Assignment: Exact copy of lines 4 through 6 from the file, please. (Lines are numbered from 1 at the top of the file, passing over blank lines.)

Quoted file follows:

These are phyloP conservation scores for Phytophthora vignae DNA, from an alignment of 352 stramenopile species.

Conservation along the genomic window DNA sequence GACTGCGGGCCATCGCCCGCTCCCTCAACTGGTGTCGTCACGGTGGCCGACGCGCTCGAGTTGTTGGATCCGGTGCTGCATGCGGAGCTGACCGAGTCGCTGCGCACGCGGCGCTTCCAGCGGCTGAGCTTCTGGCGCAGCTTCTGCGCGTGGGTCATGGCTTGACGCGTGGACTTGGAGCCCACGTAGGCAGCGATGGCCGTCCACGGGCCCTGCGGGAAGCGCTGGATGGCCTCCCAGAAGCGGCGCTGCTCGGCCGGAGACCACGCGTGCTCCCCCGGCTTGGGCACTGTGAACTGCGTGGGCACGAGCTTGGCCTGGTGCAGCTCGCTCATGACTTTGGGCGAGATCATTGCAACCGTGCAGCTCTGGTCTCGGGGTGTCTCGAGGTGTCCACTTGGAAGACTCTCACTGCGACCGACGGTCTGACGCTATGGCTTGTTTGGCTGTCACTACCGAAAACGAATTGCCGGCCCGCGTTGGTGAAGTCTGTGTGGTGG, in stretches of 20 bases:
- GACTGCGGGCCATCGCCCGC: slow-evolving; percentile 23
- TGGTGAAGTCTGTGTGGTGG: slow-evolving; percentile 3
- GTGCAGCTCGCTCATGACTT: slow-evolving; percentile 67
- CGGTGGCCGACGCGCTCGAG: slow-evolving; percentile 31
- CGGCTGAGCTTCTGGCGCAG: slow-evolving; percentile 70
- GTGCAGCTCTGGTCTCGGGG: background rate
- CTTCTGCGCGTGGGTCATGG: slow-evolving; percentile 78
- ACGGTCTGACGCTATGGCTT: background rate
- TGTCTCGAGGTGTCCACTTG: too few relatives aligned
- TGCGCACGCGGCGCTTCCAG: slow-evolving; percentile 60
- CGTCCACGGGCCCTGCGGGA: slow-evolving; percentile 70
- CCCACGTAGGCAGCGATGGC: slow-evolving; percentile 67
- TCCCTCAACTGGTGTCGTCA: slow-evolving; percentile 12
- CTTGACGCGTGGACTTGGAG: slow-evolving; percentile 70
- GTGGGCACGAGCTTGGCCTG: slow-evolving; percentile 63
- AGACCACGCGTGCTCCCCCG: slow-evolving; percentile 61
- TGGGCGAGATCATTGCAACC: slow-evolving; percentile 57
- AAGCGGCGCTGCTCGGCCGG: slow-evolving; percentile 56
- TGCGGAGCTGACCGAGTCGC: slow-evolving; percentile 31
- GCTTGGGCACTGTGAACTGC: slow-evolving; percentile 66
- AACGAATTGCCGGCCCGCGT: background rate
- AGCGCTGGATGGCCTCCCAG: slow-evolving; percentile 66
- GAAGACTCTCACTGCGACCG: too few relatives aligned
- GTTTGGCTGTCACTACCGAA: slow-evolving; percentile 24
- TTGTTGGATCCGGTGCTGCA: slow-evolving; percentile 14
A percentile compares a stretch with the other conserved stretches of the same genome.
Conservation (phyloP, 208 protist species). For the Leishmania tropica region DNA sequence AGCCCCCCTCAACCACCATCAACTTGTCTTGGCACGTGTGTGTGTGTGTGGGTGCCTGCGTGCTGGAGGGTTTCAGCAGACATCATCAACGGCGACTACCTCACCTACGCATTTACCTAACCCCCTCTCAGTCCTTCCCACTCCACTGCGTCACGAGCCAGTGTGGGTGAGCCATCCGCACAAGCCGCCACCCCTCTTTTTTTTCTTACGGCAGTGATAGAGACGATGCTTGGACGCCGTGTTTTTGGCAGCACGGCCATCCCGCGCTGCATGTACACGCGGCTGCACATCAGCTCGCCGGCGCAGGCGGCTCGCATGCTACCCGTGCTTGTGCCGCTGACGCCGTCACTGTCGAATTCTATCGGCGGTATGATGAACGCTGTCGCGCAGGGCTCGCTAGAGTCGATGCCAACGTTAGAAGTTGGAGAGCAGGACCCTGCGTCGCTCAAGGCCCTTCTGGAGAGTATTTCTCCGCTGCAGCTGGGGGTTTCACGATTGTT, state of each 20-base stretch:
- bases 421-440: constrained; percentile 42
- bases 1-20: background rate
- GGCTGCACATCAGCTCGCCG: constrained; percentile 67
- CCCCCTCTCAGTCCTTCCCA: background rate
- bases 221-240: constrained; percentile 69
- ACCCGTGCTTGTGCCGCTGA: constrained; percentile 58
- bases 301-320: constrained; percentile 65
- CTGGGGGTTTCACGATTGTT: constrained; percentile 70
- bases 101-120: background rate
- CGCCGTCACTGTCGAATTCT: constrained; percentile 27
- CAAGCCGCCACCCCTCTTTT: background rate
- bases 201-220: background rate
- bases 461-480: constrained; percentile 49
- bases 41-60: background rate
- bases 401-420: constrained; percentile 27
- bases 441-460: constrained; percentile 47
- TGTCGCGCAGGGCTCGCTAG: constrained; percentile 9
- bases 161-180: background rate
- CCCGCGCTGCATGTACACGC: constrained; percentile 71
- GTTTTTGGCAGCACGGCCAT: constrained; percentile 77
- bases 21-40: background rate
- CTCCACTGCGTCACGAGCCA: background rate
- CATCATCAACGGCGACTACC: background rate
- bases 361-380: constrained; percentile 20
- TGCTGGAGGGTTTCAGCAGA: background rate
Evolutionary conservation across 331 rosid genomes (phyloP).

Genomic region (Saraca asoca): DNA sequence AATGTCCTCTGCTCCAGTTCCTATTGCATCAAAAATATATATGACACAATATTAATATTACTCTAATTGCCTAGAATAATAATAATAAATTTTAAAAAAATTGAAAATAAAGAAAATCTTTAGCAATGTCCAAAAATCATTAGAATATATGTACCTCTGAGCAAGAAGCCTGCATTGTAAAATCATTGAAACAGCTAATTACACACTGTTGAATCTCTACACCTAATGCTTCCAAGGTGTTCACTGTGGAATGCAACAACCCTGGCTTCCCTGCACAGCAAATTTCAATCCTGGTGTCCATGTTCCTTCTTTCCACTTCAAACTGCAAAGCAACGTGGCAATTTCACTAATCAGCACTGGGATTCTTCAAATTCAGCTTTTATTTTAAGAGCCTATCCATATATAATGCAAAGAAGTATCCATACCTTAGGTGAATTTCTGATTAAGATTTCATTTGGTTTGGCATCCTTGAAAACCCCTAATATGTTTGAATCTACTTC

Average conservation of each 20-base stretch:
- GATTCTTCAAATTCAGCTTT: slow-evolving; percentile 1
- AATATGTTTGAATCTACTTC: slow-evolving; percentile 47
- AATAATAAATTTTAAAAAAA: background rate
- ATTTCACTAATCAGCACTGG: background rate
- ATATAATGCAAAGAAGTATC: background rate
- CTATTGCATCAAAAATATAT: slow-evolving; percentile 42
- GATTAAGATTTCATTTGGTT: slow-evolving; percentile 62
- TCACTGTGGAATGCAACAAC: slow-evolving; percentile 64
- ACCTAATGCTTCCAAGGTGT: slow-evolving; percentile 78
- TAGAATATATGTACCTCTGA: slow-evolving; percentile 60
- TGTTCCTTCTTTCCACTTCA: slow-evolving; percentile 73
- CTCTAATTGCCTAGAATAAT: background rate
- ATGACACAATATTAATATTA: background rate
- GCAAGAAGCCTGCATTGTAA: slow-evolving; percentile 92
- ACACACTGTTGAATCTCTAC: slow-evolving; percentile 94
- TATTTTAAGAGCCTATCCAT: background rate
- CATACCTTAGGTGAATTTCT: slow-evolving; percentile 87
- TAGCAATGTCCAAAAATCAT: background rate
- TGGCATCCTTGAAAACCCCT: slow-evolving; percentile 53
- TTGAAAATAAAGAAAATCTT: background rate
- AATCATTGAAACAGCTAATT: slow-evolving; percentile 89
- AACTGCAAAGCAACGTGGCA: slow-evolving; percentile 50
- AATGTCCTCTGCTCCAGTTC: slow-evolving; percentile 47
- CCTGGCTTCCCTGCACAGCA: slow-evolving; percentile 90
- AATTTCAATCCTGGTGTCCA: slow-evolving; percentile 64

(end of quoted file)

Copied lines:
- TGGTGAAGTCTGTGTGGTGG: slow-evolving; percentile 3
- GTGCAGCTCGCTCATGACTT: slow-evolving; percentile 67
- CGGTGGCCGACGCGCTCGAG: slow-evolving; percentile 31